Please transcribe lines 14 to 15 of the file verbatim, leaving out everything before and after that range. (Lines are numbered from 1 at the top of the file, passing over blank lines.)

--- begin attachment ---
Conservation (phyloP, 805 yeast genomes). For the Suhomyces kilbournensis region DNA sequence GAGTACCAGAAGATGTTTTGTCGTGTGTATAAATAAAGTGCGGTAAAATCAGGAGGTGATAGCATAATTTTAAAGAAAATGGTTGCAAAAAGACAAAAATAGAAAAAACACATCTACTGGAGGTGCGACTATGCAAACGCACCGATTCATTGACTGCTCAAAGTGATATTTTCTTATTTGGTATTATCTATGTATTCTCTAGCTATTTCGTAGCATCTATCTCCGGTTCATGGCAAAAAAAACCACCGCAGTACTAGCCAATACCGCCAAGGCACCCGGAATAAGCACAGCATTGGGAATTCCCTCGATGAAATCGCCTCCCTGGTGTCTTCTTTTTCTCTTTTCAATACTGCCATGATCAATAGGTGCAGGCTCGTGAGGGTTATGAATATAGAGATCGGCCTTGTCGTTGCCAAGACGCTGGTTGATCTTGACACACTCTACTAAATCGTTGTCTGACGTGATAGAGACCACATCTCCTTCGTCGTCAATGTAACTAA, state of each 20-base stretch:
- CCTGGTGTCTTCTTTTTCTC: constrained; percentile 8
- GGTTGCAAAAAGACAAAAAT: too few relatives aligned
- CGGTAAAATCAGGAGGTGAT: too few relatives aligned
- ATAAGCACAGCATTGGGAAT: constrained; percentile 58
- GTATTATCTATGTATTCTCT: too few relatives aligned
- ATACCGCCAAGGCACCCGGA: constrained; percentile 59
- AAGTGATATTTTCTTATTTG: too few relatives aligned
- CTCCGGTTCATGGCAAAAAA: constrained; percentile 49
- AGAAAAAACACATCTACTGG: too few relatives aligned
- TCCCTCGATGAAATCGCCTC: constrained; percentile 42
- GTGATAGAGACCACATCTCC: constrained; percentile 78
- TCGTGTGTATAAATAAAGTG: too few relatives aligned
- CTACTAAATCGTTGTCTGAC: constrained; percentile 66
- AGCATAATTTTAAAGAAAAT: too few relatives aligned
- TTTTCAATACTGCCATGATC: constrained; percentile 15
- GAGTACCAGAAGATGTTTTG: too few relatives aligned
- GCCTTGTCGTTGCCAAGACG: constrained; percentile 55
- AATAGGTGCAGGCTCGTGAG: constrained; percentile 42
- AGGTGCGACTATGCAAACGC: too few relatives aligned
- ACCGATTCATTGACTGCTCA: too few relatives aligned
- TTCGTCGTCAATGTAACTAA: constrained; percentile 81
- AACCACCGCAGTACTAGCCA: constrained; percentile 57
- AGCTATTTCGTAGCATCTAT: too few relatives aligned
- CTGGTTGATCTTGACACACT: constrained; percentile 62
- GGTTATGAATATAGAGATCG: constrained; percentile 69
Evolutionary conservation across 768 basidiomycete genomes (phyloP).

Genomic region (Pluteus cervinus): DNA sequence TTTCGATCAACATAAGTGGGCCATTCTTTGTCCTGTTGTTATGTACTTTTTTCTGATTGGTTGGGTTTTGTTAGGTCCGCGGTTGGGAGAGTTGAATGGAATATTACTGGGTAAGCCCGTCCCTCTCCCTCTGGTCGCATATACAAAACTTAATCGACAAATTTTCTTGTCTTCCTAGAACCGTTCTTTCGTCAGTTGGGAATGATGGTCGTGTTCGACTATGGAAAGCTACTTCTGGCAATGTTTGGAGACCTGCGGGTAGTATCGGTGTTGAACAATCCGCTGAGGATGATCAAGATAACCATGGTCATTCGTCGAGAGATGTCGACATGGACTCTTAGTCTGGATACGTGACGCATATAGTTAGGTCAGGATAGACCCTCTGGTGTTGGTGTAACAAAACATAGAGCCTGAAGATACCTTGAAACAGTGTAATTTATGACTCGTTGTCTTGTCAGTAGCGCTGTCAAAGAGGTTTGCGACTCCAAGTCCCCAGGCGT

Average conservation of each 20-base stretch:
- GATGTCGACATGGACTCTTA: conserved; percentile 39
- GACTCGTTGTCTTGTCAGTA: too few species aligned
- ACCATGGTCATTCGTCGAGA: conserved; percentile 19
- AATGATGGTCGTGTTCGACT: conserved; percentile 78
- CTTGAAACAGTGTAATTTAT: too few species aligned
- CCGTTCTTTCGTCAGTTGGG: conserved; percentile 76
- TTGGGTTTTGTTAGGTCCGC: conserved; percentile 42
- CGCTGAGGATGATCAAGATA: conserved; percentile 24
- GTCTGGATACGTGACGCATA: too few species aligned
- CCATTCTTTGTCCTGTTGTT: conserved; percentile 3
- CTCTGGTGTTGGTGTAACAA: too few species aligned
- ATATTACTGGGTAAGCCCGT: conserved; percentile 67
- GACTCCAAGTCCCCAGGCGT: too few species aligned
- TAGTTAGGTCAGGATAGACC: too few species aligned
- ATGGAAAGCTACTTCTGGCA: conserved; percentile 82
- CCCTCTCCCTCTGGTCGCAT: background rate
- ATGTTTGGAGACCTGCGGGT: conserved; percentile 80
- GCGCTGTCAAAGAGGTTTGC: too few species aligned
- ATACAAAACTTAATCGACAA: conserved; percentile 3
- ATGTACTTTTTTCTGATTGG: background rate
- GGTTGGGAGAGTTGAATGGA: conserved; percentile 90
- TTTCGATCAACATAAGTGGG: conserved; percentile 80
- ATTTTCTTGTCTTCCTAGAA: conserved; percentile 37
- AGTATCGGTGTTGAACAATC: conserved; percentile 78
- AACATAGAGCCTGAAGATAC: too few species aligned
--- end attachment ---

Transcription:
- CTACTAAATCGTTGTCTGAC: constrained; percentile 66
- AGCATAATTTTAAAGAAAAT: too few relatives aligned